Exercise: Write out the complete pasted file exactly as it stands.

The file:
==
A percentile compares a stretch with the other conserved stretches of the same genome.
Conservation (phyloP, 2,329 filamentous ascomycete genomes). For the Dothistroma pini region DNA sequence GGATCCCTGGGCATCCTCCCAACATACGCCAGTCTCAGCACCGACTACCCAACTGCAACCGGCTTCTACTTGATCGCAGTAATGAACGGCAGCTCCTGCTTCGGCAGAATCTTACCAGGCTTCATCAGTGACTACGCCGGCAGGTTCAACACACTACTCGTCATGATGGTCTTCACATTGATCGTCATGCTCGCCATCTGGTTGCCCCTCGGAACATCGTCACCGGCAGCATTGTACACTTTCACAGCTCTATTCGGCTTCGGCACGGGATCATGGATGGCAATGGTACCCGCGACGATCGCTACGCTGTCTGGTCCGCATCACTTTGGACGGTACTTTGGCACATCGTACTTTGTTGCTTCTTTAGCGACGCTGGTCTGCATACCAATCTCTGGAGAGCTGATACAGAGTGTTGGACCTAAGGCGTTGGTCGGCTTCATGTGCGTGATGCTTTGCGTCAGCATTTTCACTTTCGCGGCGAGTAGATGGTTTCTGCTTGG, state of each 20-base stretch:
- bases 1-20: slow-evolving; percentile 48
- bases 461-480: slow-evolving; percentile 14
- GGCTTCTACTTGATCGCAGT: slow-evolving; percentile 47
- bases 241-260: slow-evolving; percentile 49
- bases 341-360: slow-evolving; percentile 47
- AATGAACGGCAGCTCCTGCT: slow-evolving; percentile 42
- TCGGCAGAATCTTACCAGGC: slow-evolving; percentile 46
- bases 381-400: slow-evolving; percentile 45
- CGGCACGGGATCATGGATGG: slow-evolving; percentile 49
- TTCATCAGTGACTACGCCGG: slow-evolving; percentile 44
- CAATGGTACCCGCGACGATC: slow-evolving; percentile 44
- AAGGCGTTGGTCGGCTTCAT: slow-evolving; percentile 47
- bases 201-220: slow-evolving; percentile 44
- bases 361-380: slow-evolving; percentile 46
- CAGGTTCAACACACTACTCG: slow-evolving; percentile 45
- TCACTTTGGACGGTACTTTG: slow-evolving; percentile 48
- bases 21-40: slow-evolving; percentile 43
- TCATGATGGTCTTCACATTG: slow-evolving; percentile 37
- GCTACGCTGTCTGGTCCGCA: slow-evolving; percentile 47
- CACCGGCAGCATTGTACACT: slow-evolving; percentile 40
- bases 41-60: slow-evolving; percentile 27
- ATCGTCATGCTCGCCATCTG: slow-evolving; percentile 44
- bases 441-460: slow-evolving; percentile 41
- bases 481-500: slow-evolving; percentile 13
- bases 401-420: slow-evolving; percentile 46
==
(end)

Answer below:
A percentile compares a stretch with the other conserved stretches of the same genome.
Conservation (phyloP, 2,329 filamentous ascomycete genomes). For the Dothistroma pini region DNA sequence GGATCCCTGGGCATCCTCCCAACATACGCCAGTCTCAGCACCGACTACCCAACTGCAACCGGCTTCTACTTGATCGCAGTAATGAACGGCAGCTCCTGCTTCGGCAGAATCTTACCAGGCTTCATCAGTGACTACGCCGGCAGGTTCAACACACTACTCGTCATGATGGTCTTCACATTGATCGTCATGCTCGCCATCTGGTTGCCCCTCGGAACATCGTCACCGGCAGCATTGTACACTTTCACAGCTCTATTCGGCTTCGGCACGGGATCATGGATGGCAATGGTACCCGCGACGATCGCTACGCTGTCTGGTCCGCATCACTTTGGACGGTACTTTGGCACATCGTACTTTGTTGCTTCTTTAGCGACGCTGGTCTGCATACCAATCTCTGGAGAGCTGATACAGAGTGTTGGACCTAAGGCGTTGGTCGGCTTCATGTGCGTGATGCTTTGCGTCAGCATTTTCACTTTCGCGGCGAGTAGATGGTTTCTGCTTGG, state of each 20-base stretch:
- bases 1-20: slow-evolving; percentile 48
- bases 461-480: slow-evolving; percentile 14
- GGCTTCTACTTGATCGCAGT: slow-evolving; percentile 47
- bases 241-260: slow-evolving; percentile 49
- bases 341-360: slow-evolving; percentile 47
- AATGAACGGCAGCTCCTGCT: slow-evolving; percentile 42
- TCGGCAGAATCTTACCAGGC: slow-evolving; percentile 46
- bases 381-400: slow-evolving; percentile 45
- CGGCACGGGATCATGGATGG: slow-evolving; percentile 49
- TTCATCAGTGACTACGCCGG: slow-evolving; percentile 44
- CAATGGTACCCGCGACGATC: slow-evolving; percentile 44
- AAGGCGTTGGTCGGCTTCAT: slow-evolving; percentile 47
- bases 201-220: slow-evolving; percentile 44
- bases 361-380: slow-evolving; percentile 46
- CAGGTTCAACACACTACTCG: slow-evolving; percentile 45
- TCACTTTGGACGGTACTTTG: slow-evolving; percentile 48
- bases 21-40: slow-evolving; percentile 43
- TCATGATGGTCTTCACATTG: slow-evolving; percentile 37
- GCTACGCTGTCTGGTCCGCA: slow-evolving; percentile 47
- CACCGGCAGCATTGTACACT: slow-evolving; percentile 40
- bases 41-60: slow-evolving; percentile 27
- ATCGTCATGCTCGCCATCTG: slow-evolving; percentile 44
- bases 441-460: slow-evolving; percentile 41
- bases 481-500: slow-evolving; percentile 13
- bases 401-420: slow-evolving; percentile 46